Well, it could make sense if use something like https://docs.oracle.com/javase/8/docs/api/java/time/LocalDate.html, however I am not sure if we can please all the users since some of the cases want Date behave like LocalDate and some of them might want Date to honor time zones.

Having said that, I wish some of the data_type vs getter_method combinations are forbidden.

Current bug-report uses Date.toString() as a decision-maker of the "string representation of the Date" value.
Well, it might be not that bad, but we should consider that this is one more moving part.

As per my understanding, server-side always sends an instant (e.g. something like number of milliseconds since 1970), so if dealing with without time zone things while client gives no Calendar object we should offset the provided server-side value, so it is rendered "as in server-side" if using "java default time zone".
I believe it is done by

millis -= tz.getOffset(millis);

So far so good.

When it comes to "Timestamp -> Date" conversion (#376), I think it should just truncate "time" part.
I do not feel #376 gets it right, since it does just millis = millis / 86400000 * 86400000;, however this operation assumes "date is represented in UTC". In other words, this operation rounds to a UTC day, and it does not account for things like "leap seconds".

I am not sure what is the "fastest" way to truncate time part, but I think the proper one is to spin a Calendar instance, use setTime(long), then Calendar.set(Calendar.HOUR_OF_DAY, 0), etc.
For that sake we can reuse Calendar instance sitting and waiting inside TimestampUtils.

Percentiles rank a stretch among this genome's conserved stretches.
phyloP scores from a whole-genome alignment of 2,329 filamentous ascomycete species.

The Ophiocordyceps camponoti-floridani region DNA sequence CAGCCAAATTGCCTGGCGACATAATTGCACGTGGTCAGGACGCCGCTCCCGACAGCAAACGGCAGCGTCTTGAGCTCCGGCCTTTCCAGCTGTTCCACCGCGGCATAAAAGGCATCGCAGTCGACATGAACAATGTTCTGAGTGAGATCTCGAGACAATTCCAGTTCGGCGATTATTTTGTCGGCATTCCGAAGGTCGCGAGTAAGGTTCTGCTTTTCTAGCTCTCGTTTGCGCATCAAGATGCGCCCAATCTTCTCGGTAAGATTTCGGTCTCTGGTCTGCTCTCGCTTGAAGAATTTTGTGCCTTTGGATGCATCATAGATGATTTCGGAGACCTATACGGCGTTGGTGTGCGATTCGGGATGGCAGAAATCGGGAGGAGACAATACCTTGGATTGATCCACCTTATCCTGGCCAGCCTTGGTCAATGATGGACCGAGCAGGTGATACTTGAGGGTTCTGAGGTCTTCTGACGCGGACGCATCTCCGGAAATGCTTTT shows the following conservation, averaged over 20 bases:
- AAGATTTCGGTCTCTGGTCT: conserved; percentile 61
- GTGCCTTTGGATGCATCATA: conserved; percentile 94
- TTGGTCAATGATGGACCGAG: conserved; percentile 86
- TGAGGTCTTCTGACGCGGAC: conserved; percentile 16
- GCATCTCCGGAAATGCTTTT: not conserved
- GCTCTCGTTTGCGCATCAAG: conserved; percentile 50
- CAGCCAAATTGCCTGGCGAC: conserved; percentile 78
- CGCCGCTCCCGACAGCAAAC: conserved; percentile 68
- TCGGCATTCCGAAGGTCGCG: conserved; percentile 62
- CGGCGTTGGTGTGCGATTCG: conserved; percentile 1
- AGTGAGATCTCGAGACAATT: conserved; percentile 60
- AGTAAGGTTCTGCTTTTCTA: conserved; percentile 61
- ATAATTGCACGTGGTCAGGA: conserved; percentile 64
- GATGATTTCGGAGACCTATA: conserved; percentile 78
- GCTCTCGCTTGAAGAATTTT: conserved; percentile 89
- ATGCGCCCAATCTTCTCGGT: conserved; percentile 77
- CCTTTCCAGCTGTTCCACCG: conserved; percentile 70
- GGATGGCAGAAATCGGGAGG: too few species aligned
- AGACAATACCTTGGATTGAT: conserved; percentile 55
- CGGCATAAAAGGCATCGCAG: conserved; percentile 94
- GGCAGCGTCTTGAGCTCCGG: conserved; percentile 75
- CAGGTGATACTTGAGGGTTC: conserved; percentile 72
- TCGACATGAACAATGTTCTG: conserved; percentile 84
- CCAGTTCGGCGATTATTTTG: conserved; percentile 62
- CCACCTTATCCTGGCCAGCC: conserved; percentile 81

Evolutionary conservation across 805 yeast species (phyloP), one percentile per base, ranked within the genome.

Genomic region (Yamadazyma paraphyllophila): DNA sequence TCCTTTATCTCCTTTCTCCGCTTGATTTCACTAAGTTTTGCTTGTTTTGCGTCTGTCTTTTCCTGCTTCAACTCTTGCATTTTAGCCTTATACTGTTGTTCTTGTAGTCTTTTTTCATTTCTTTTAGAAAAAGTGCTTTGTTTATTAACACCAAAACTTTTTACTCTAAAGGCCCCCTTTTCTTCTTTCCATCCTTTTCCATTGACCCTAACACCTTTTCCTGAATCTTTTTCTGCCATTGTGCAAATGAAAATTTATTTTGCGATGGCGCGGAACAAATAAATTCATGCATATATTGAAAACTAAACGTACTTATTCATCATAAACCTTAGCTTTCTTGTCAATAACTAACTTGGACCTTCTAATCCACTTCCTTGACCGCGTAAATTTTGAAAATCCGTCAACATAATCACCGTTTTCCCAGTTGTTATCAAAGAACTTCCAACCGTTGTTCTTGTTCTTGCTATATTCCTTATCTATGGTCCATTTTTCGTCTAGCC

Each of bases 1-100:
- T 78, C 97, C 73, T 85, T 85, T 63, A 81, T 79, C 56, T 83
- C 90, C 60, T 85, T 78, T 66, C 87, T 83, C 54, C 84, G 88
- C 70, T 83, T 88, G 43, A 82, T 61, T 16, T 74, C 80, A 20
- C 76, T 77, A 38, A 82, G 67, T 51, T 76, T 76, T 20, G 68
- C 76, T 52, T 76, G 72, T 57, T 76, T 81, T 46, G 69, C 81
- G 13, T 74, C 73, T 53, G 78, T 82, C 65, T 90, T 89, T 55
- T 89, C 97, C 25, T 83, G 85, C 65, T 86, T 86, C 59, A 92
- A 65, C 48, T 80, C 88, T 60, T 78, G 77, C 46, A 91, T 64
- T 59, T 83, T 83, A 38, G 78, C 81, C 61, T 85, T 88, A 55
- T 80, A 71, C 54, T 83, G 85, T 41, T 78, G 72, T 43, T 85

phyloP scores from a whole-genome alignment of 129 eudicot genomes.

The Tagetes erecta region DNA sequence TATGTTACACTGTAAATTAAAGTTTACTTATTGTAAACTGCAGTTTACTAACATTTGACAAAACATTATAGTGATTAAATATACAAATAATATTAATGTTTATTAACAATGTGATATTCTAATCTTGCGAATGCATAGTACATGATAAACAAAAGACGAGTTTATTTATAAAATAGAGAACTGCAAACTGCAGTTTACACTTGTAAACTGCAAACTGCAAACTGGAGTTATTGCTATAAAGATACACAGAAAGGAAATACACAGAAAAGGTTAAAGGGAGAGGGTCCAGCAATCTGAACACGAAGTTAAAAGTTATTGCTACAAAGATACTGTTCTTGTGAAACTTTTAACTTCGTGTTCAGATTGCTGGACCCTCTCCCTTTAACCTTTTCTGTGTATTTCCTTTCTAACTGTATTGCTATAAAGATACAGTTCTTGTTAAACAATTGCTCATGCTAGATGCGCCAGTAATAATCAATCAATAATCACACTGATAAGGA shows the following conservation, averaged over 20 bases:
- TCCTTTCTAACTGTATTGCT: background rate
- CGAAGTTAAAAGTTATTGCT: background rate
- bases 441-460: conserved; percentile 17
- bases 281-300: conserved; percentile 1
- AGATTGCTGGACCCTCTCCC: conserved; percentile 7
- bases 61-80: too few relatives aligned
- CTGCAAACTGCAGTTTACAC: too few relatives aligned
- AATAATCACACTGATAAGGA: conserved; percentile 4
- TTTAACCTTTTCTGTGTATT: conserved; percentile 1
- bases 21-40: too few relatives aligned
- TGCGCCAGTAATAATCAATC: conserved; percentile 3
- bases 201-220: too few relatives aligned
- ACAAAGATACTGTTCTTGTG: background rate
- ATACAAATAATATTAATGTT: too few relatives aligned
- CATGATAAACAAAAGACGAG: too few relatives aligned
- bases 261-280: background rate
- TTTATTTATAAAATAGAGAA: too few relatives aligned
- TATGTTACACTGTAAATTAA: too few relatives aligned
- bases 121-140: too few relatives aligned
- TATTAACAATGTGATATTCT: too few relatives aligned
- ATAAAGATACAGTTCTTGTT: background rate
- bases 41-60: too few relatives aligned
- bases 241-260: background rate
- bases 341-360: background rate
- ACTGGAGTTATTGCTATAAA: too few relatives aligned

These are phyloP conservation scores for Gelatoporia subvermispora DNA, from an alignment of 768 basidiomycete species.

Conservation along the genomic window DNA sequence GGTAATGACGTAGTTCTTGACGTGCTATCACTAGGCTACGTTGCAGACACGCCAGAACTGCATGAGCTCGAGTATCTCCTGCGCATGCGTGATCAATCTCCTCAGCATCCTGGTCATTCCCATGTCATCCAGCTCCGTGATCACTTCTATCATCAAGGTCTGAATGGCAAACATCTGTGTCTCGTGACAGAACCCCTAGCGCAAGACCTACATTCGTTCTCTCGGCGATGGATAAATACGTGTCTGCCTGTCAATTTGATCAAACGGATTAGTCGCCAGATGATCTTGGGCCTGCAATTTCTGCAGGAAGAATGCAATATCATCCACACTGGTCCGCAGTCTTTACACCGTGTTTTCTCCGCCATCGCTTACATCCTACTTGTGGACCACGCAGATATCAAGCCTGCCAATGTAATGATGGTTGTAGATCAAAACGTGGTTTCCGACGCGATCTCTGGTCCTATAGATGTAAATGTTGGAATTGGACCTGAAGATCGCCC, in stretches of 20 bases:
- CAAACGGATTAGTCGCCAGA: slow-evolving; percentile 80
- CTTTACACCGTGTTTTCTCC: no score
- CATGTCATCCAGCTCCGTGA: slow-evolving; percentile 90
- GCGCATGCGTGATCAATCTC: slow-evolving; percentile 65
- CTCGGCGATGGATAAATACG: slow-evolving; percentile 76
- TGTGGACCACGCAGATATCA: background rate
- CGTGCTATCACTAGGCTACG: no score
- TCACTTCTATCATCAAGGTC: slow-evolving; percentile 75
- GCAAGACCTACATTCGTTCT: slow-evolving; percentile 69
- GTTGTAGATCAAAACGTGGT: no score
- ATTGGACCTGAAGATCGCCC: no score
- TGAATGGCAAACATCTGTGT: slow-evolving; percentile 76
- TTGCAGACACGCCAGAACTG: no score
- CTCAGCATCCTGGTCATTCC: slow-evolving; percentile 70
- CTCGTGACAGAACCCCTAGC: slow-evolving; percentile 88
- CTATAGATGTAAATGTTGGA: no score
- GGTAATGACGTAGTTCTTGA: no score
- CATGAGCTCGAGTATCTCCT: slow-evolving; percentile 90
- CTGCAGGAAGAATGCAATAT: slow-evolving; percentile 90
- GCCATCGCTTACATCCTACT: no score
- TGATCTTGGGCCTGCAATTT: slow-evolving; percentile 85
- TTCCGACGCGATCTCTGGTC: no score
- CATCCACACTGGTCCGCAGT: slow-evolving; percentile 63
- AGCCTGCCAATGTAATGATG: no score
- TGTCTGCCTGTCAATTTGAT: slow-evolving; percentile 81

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On 28 September 2015 at 14:56, Vladimir Sitnikov notifications@github.com
wrote:

TL;DR: I think #376 #376 is broken
and proper Timestamp -> Date conversion should use Calendar.

Frankly speaking, Timestamp/Date support from JDBC point of view is broken
(as was discussed in #340 #340).

I am not sure which sense makes using of without time zone and date at
the same time.
Well, it could make sense if use something like
https://docs.oracle.com/javase/8/docs/api/java/time/LocalDate.html,
however I am not sure if we can please all the users since some of the
cases want Date behave like LocalDate and some of them might want Date to
honor time zones.

Having said that, I wish some of the data_type vs getter_method
combinations are forbidden.

Current bug-report uses Date.toString() as a decision-maker of the "string
representation of the Date" value.
Well, it might be not that bad, but we should consider that this is one
more moving part.

As per my understanding, server-side always sends an instant (e.g.
something like number of milliseconds since 1970), so if dealing with without